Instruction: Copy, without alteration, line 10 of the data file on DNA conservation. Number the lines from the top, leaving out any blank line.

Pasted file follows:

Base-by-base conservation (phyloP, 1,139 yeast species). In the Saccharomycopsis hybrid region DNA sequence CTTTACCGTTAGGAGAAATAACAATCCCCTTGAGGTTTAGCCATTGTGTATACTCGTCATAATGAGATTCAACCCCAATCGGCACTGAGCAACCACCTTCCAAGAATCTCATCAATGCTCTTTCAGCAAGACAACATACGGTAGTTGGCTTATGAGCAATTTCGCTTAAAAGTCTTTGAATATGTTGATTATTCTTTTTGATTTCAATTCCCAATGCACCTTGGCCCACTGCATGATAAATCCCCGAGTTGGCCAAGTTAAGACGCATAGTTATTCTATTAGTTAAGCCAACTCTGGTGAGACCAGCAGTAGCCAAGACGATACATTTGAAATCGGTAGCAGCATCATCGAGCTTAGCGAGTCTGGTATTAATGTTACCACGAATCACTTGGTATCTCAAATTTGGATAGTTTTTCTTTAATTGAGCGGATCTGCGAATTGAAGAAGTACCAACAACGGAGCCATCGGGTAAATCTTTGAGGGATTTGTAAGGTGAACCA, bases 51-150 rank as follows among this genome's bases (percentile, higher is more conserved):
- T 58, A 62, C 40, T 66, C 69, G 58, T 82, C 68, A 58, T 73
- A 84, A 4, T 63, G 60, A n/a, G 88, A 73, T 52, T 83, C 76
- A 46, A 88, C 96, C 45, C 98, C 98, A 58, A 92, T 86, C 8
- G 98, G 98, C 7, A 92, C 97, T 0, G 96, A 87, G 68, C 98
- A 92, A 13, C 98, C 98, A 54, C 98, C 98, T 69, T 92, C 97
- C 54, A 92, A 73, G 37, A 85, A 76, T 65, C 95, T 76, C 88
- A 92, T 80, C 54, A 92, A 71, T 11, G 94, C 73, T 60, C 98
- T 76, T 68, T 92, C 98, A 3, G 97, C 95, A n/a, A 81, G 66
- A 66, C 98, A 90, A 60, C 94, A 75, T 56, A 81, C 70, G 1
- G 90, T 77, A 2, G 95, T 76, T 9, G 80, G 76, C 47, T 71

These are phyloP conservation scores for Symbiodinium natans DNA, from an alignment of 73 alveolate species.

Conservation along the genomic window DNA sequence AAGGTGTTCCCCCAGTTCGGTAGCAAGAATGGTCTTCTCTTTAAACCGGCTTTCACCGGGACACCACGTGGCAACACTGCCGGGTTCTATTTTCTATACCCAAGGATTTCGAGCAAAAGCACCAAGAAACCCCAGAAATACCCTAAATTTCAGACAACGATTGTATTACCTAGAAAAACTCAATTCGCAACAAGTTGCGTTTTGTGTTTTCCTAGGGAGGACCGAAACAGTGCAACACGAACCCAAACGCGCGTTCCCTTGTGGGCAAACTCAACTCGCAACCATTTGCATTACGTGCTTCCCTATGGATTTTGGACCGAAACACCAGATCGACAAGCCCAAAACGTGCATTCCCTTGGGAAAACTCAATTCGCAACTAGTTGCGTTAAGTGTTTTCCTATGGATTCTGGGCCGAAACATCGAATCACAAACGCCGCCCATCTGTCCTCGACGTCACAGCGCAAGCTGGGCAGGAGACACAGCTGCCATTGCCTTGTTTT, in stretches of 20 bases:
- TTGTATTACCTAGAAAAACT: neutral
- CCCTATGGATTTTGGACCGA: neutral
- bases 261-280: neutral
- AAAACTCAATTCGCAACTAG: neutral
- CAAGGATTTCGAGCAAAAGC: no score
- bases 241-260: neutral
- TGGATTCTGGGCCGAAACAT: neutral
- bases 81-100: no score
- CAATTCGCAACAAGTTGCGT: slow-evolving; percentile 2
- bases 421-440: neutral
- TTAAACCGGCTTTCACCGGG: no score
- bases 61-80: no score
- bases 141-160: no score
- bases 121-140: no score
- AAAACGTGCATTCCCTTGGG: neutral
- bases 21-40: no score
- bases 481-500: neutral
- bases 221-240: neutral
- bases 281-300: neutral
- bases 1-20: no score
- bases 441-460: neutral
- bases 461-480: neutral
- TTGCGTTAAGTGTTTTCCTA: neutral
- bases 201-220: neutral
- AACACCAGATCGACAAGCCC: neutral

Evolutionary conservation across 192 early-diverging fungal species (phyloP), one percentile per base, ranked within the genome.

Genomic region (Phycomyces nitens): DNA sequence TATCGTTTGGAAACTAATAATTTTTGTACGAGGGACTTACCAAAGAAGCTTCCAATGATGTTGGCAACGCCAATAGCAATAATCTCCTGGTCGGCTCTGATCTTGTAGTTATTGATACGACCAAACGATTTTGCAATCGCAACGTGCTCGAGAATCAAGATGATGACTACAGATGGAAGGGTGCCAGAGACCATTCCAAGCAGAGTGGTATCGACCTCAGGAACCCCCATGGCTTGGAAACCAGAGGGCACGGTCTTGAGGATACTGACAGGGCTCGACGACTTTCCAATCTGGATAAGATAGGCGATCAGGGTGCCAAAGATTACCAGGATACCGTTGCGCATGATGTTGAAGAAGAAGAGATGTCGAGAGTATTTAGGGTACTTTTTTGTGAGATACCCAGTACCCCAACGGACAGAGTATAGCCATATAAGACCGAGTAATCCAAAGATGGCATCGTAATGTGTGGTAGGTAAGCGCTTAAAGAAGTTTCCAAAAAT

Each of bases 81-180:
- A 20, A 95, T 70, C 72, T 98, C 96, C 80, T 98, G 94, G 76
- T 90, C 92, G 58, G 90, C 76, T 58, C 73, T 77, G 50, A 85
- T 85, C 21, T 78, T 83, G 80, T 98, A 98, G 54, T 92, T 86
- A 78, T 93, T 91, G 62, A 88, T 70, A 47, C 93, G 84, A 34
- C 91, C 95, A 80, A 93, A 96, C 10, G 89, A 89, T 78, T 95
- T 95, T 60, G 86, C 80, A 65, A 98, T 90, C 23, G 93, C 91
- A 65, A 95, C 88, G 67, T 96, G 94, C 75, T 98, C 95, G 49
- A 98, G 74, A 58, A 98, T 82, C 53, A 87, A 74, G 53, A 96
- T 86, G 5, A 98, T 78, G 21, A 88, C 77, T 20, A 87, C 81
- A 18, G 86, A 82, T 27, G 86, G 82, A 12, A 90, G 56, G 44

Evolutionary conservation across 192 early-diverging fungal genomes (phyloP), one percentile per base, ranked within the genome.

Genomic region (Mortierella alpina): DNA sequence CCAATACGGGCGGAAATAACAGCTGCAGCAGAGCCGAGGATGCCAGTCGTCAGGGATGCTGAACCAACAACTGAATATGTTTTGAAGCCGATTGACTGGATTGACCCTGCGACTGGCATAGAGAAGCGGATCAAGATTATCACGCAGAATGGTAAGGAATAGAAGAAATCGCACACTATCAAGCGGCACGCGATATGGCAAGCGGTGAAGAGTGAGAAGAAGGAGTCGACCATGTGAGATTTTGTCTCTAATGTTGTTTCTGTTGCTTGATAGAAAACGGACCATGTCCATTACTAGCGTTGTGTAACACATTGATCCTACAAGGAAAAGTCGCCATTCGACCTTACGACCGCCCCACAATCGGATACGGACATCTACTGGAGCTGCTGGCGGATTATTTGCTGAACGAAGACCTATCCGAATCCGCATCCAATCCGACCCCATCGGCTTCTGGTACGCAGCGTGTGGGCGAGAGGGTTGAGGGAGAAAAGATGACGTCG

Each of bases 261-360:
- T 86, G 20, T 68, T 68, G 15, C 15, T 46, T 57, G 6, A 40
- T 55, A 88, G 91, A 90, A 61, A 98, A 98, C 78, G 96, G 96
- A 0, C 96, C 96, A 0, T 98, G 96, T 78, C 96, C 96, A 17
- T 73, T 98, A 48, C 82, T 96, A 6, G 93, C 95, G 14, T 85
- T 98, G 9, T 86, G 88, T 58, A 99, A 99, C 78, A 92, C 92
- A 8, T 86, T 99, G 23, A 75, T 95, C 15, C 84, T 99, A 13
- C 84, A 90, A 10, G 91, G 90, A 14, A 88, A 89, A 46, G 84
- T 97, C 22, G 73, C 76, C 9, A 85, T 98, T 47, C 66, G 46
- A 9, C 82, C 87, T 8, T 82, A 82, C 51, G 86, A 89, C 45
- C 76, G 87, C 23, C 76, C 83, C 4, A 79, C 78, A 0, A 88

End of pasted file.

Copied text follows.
- A 66, C 98, A 90, A 60, C 94, A 75, T 56, A 81, C 70, G 1